Answered by, Madison Seamans, DVM, MS, Kuna, ID Courtesy of AAEP
Question: I have a one-month-old foal and would like to know which dewormer would be safe to use for their age?
Answer: Parasite control has changed dramatically over the recent few years. There was a time when treatment for intestinal parasites involved toxic chemicals that could only be administered by a stomach tube. The advent of over-the-counter “paste dewormers” provided horse owners access to safe and effective treatments they could give without veterinary assistance. Unfortunately, there is a lot of parasite resistance to most of the available compounds, so they are not as effective as they once were. It is encouraging, though, that studies show adult horses demonstrate a high degree of natural immunity against intestinal parasites, over 80%, in some populations.
Good housekeeping, daily stall cleaning and composting manure, will keep parasite populations low. Most important, is to test both the mare and foal and treat only those individuals shedding parasite eggs. Judicious use of the drugs designed to kill intestinal parasites will help control rates of infestation and limit the development of resistance in these disease-causing organisms.
Question: What effect does chia seeds have on foals?
Answer: There are anecdotal reports of some weight loss in people eating chia seeds from the Salvia plant, a type of mint from South America. Seeds from this genus of plant appear in the diets of many indigenous people in the western hemisphere and extracts of it are used in some traditional Chinese medicines. Chia seeds are a good source of omega-3 fatty acids, as are flax and other whole seeds, but there are no controlled studies about their effects on foals. As the mare’s milk is the perfect diet for a foal, supplementation with chia seeds is probably not beneficial.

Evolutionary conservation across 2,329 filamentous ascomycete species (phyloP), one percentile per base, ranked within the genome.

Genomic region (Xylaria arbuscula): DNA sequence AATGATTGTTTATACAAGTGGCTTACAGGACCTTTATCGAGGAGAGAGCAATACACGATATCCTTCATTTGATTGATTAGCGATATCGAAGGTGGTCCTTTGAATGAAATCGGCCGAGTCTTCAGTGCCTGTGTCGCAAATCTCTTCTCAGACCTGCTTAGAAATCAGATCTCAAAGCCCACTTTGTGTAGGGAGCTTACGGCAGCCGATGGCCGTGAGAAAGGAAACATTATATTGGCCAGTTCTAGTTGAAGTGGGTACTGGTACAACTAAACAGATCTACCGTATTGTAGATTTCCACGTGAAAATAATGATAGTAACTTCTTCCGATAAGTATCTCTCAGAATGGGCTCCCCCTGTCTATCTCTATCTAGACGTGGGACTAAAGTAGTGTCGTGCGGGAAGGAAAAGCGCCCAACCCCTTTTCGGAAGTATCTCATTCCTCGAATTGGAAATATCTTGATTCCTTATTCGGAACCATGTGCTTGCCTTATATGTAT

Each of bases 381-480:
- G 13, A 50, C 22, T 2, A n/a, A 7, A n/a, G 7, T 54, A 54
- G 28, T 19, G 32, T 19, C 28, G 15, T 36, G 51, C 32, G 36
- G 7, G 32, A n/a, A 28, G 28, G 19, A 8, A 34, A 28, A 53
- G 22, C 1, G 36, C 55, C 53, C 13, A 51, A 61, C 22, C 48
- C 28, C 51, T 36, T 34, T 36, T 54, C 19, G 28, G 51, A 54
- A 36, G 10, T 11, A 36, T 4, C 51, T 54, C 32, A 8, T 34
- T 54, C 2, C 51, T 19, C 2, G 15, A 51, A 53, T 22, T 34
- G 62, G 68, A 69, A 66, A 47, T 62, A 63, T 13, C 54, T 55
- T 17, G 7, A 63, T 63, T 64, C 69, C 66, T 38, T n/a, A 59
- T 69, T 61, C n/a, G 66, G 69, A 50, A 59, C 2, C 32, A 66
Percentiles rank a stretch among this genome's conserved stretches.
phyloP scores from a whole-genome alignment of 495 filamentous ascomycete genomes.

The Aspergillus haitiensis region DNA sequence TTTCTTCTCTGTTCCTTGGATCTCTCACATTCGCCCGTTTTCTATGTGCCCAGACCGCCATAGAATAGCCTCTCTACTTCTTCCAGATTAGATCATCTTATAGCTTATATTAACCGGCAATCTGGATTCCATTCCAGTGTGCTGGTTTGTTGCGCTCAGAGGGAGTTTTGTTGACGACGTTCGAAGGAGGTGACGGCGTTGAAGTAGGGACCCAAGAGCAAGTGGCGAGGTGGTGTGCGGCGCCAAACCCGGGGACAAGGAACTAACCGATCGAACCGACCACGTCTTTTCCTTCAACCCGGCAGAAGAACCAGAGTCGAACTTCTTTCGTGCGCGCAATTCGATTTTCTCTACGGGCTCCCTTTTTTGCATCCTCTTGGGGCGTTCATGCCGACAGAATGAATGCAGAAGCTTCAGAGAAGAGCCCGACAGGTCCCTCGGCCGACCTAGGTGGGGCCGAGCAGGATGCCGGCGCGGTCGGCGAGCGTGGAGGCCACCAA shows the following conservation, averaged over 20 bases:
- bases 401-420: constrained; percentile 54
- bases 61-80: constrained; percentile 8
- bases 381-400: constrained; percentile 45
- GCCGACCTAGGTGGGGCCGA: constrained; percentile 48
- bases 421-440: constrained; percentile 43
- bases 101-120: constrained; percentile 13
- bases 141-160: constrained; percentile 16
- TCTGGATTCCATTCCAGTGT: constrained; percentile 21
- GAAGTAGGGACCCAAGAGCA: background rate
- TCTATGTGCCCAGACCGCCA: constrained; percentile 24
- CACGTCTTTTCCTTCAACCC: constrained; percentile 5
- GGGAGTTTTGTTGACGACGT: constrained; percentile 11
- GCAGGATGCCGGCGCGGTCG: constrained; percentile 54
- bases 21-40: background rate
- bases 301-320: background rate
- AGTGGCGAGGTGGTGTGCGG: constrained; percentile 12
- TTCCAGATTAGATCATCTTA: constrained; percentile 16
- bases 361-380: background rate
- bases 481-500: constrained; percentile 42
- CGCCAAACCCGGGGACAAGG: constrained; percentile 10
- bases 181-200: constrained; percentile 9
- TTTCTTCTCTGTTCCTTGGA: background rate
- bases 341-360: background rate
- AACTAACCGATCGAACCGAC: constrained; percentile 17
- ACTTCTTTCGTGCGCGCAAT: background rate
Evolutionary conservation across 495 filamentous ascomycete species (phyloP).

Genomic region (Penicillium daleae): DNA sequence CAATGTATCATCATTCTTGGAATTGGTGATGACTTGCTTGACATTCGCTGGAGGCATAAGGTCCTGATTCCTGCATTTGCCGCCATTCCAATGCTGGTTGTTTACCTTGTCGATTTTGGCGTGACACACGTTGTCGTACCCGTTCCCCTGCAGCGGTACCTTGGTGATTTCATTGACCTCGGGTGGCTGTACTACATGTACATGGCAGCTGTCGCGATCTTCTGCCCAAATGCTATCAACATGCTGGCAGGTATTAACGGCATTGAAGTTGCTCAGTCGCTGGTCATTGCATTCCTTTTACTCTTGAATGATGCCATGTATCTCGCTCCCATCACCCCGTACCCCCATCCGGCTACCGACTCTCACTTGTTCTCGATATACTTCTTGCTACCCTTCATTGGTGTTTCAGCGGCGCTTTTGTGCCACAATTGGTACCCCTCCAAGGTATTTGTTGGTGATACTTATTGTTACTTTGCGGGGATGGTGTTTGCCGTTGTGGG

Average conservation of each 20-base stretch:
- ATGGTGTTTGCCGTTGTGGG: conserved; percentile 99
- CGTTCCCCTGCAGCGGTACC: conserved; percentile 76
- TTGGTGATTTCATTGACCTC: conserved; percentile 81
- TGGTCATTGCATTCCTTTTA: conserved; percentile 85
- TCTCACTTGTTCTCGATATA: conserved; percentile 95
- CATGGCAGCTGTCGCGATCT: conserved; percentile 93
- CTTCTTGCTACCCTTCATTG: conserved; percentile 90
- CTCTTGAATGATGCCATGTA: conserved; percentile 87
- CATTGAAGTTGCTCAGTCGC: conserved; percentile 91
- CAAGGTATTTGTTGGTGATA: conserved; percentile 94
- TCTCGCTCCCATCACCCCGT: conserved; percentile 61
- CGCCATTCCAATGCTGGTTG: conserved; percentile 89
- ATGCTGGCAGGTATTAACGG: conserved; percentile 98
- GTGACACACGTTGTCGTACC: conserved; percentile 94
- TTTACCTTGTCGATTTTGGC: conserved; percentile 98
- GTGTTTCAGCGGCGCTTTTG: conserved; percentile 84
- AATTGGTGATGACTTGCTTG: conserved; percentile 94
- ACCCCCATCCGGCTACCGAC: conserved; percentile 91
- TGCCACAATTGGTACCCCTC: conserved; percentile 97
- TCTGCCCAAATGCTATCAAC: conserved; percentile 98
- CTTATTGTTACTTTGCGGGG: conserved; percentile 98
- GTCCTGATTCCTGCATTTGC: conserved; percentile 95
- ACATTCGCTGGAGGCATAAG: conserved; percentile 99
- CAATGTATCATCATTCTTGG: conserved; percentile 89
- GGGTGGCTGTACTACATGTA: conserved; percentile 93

Question: Is there a risk if foals have access to salt blocks? I have heard that they can become “addicted” to the salt and if they eat too much and die from it. I have also heard that their kidneys cannot cope with the salt until they are six months old. Is this true?
Answer: The use of dietary supplements of any kind, including salt, is somewhat controversial. Mare’s milk contains all the nutrients, including minerals like sodium and chloride (the elements that make up salt) necessary for a growing foal. So a salt block for a foal is probably not necessary. Many mares will have access to a salt block, so if the mare is licking the salt block, the foal probably will, too. True “salt toxicity” is actually due to water deprivation, so it would be very rare for salt to become toxic as long as the horses have access to free choice water.
The foal’s internal organs undergo remarkable changes immediately after birth. Heart, lung, liver and kidney complete an amazing transition from the pre-natal life, when the maternal system takes care of everything, to post-natal life, where the foal’s body must function on its own. In a normal foal, the competency of the kidney should be established by the first few hours of life, and thus.